### Parameter Learning

To obtain the optimal fuzzy partition matrix **U**, the PCB-ICL method uses the Metropolis–Hastings method (Chib and Greenberg, 1995; Elvira et al., 2017) to construct a Markov chain to make *p*(**U**|**X**_{1}, **Y**) stable. The conditional distribution *p*(**U**|**X**_{1}, **Y**) is proportional to the joint distribution *p*(**X**_{1}, **U, Y**) when the sample and clustering center are known and also is proportional to the conditional distribution *p*(**U**|**X**_{1}, **Y**). Therefore, we only need compute *p*(**x**_{n}, **u**_{n}|**Y**) of the sample **x**_{n}:

Thus, the process of the *i*th iteration of the Markov chain is

1) Generate a new state ${\text{u}}_{n}^{+}$ of **u**_{n} with a uniform distribution as

2) The newly generated membership ${\text{u}}_{n}^{+}$ is accepted by the probability *a*_{u} as

Then accepting *a*_{u} as the current state with probability **u**_{n},

where μ is a random number in [0, 1]. The distribution of the new state ${\text{u}}_{n}^{+}$ obtained by sampling is independent of the current sample, and the state ${\text{u}}_{n}^{+}/{\text{u}}_{n}^{\text{\hspace{0.05em}}}$ is independent, so *a*_{u} does not need Hasting correction.

3) Compare $p({\text{x}}_{n}\mathrm{\text{,}}{\text{u}}_{n}^{+}\text{}|\text{}{\text{Y}}_{\text{\hspace{0.05em}}}^{*}\mathrm{\text{)}}$ and $p({\text{x}}_{n},{\text{u}}_{n}^{*}\text{}|\text{}{\text{Y}}_{\text{\hspace{0.05em}}}^{*})$, where **Y**^{*} and ${\text{u}}_{n}^{*}$ are the optimal values of **Y** and **u**_{n}. If, $p({x}_{n}\mathrm{\text{,}}{u}_{n}^{+}\mathrm{\text{|}}{Y}^{*}\mathrm{\text{) >}}p({x}_{n},{u}_{n}^{*}\mathrm{\text{|}}{Y}^{*})$ ${\text{u}}_{n}^{+}$ is replaced by ${\text{u}}_{n}^{*}$.

When the matrix **U** is fixed, we use Metropolis–Hastings to sample the conditional distribution *p*(**Y**|**X, U**). In this case, *p*(**Y**|**X, U**) is proportional to the joint distribution *p*(**X, U, Y**). We estimate **y**_{c} by using the Gaussian distribution as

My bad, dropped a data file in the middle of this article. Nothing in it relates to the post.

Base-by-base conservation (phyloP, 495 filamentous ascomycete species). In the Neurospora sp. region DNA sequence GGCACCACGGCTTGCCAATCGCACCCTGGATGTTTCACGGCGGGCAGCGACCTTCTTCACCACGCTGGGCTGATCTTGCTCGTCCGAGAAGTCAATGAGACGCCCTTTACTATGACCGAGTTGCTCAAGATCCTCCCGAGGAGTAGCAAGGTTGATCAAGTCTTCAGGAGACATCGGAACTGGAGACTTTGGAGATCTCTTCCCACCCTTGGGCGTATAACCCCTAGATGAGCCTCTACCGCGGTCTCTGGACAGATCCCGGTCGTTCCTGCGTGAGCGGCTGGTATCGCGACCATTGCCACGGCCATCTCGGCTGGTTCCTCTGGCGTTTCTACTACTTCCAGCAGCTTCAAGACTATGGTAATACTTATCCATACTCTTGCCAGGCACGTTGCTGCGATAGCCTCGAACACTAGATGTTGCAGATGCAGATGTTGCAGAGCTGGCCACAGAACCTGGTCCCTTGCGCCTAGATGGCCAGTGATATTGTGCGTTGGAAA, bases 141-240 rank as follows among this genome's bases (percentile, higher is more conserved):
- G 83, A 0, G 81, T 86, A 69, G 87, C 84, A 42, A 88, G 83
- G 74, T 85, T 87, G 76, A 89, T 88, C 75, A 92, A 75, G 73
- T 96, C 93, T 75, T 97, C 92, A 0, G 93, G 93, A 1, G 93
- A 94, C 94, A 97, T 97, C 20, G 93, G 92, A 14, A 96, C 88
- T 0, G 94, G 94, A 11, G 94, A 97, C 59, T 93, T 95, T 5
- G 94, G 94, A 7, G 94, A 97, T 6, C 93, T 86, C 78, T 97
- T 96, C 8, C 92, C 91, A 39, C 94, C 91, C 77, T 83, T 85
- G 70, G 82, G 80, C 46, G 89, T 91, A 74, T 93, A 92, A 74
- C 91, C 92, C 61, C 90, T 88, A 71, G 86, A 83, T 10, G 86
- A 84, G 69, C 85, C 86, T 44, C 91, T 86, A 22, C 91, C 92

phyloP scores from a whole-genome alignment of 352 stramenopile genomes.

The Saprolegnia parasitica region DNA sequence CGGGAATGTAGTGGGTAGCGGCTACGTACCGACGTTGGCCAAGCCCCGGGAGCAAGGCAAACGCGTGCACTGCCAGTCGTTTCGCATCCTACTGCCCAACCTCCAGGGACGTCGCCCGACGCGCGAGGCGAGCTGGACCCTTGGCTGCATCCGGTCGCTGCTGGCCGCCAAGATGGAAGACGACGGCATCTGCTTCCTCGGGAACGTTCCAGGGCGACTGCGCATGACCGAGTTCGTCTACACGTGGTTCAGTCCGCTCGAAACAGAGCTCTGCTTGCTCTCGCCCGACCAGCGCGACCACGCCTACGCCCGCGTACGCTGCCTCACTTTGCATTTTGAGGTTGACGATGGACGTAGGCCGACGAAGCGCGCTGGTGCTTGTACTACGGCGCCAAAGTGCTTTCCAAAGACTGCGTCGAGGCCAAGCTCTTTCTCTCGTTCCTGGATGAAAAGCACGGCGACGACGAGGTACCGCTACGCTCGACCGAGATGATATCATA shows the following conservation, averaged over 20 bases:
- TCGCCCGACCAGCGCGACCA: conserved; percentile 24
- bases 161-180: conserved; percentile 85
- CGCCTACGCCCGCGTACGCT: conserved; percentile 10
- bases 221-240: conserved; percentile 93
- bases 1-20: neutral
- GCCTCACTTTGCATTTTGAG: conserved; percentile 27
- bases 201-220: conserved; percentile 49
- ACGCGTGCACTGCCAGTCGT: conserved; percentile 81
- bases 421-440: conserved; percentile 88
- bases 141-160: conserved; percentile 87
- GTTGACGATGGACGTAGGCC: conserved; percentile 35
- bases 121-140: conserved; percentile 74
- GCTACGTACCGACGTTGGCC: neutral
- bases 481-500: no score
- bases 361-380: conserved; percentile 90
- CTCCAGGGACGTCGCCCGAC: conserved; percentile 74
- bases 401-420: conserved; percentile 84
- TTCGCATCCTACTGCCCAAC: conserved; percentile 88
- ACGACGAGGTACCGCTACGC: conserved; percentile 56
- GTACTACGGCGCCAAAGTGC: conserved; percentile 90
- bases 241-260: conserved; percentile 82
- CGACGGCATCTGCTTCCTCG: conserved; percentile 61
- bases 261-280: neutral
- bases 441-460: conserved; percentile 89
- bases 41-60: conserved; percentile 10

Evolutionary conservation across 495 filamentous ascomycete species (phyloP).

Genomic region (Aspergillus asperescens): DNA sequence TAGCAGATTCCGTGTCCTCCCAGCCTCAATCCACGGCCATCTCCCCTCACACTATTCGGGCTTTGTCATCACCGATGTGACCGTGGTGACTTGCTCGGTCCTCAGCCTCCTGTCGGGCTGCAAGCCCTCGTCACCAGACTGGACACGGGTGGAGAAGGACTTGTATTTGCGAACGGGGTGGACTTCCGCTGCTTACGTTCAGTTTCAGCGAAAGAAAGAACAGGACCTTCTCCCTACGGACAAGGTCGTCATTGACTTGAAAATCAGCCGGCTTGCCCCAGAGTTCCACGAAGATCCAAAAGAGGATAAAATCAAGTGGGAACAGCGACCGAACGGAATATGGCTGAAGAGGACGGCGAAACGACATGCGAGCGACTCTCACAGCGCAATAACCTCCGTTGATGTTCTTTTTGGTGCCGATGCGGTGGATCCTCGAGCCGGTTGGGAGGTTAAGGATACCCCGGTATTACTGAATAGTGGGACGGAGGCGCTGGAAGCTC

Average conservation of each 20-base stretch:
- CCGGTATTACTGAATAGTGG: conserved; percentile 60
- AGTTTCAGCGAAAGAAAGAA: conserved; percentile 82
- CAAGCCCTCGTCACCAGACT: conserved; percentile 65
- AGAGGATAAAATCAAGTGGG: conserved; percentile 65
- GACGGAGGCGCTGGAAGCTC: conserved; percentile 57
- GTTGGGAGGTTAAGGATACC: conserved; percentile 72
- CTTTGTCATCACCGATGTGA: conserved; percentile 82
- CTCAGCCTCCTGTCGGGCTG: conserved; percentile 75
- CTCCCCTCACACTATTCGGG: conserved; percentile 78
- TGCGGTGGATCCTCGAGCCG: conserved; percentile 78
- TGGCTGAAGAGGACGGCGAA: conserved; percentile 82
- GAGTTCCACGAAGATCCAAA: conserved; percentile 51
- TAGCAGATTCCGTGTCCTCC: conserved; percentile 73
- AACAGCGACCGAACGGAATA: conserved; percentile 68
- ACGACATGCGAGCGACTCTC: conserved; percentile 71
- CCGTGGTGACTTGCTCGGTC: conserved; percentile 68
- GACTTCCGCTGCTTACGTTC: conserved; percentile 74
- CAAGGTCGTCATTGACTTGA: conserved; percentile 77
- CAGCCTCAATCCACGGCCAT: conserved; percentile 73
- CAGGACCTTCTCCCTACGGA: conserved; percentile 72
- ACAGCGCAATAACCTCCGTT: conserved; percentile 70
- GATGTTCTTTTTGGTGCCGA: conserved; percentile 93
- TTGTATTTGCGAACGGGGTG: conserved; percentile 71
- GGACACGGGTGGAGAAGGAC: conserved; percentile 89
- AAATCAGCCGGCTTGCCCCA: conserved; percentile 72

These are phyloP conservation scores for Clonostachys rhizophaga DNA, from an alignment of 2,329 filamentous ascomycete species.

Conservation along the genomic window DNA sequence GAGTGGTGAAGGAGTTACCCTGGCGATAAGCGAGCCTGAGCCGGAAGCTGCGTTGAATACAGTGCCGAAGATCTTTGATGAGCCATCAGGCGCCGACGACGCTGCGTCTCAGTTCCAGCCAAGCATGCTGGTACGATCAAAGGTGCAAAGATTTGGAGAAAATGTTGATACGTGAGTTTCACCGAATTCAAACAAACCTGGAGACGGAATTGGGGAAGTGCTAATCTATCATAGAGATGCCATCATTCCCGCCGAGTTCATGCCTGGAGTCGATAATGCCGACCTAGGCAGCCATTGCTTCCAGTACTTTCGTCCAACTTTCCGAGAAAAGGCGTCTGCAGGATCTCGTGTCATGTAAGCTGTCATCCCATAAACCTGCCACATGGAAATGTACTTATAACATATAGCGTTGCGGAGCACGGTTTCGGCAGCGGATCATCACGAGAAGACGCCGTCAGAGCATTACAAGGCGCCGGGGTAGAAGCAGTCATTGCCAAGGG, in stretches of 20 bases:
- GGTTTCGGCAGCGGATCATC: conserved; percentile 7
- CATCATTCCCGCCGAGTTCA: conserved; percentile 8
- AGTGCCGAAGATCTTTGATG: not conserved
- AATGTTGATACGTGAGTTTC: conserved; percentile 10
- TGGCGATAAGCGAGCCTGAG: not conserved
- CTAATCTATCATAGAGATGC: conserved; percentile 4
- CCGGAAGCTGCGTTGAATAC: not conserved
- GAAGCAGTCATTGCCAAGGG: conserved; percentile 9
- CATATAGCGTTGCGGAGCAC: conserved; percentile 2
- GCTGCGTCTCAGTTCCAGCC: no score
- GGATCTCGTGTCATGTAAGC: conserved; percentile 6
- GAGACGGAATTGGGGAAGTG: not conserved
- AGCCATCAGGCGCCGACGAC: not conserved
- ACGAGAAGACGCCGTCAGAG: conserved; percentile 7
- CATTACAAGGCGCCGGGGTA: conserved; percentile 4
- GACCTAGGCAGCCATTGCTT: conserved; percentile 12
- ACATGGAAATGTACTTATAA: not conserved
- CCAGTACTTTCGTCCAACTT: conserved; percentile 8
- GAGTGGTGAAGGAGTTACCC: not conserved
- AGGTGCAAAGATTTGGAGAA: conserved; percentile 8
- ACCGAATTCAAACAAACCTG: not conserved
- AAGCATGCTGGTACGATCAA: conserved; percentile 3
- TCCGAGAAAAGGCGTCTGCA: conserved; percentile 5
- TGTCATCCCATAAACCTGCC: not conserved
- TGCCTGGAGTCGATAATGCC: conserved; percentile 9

where ${\text{y}}_{c}^{+}$ centers on the current value **y**_{c}. σ is a positive number and is used to control the compactness of cluster centers. In the experiment, we empirically set σ to 10.

For the newly generated ${\text{y}}_{c}^{+}$, it is independent of other clustering centers. Then the conditional distribution *p*(**X, y**_{c}|**U**) is represented by

Similarly, the newly generated membership ${\text{y}}_{c}^{+}$ is accepted by the probability *a*_{y} as

Since the Gaussian distribution is symmetric, *a*_{y} does not need Hasting correction.

Finally, we compute *p*(**X, U**^{*}, **Y**^{*}) using Equation (15) and compare it with the current *p*(**X, U, Y**). If *p*(**X, U, Y**) > *p*(**X, U**^{*}, **Y**^{*}), the {**U, Y**} is replaced by {**U**^{*}, **Y**^{*}}.

Based on the above analysis, we give the procedure of the PCB-ICL method in Algorithm 1.

## Noise-Insensitive TSK Fuzzy System via Interclass Competitive Learning

### Antecedent Parameter Learning in PCB-ICL-TSK

In this section, we compute the antecedent parameters in PCB-ICL-TSK. The premise of PCB-ICL clustering in Algorithm 1 is that the clustering centers of other class are priorly known, which is obviously not feasible in practical application. To perform the fuzzy partition on the whole data set, we take the strategy of an alternating cycle to perform Algorithm 1 on different classes. In this case, the clustering results of one class influence the ones of the other class. Taking binary classification as an example, we perform Algorithm 1 on positive class **X**_{1} and negative class **X**_{2} alternately. The detailed fuzzy partition of the whole data is shown in Algorithm 2.

The numbers of clustering in two classes are *C*_{1} and *C*_{2}, and the cluster centers in two classes are **Y**_{1} and **Y**_{2}, respectively. After applying Algorithm 2 on the whole data, the center matrix **Y** can be described by **Y**^{*} = [**Y**^{(1)*}; **Y**^{(2)*}].

### Consequent Parameter Learning in PCB-ICL-TSK

In this section, we compute the noise-insensitive consequent parameters in PCB-ICL-TSK. As discussed before, using the obtained the antecedent parameters, the dataset $\text{X}={\left\{{\text{x}}_{i},{l}_{i}\right\}}_{i=1}^{N}$ is represented as $S={\left\{(\stackrel{~}{\mu}({\text{x}}_{i}),{l}_{i})\right\}}_{i=1}^{N}$, where $\stackrel{~}{\mu}({\text{x}}_{i})={[{\stackrel{~}{\mu}}_{1}{({\text{x}}_{i})}^{T},{\stackrel{~}{\mu}}_{2}{({\text{x}}_{i})}^{T},\dots ,{\stackrel{~}{\mu}}_{({C}_{1}+{C}_{2})}{({\text{x}}_{i})}^{T}]}^{T}$. Defining the vector $d({\text{x}}_{i})={[{\stackrel{~}{\mu}}_{1}{({\text{x}}_{i})}^{T},{\stackrel{~}{\mu}}_{2}{({\text{x}}_{i})}^{T},\dots ,{\stackrel{~}{\mu}}_{({C}_{1}+{C}_{2})}{({\text{x}}_{i})}^{T},1]}^{T}$, the consequent vector ${\text{p}}^{*}={[{p}_{0}^{1},{p}_{0}^{2},...,{p}_{0}^{{\text{\hspace{0.05em}}}_{({C}_{1}+{C}_{2})}},w]}^{T}$ can be computed by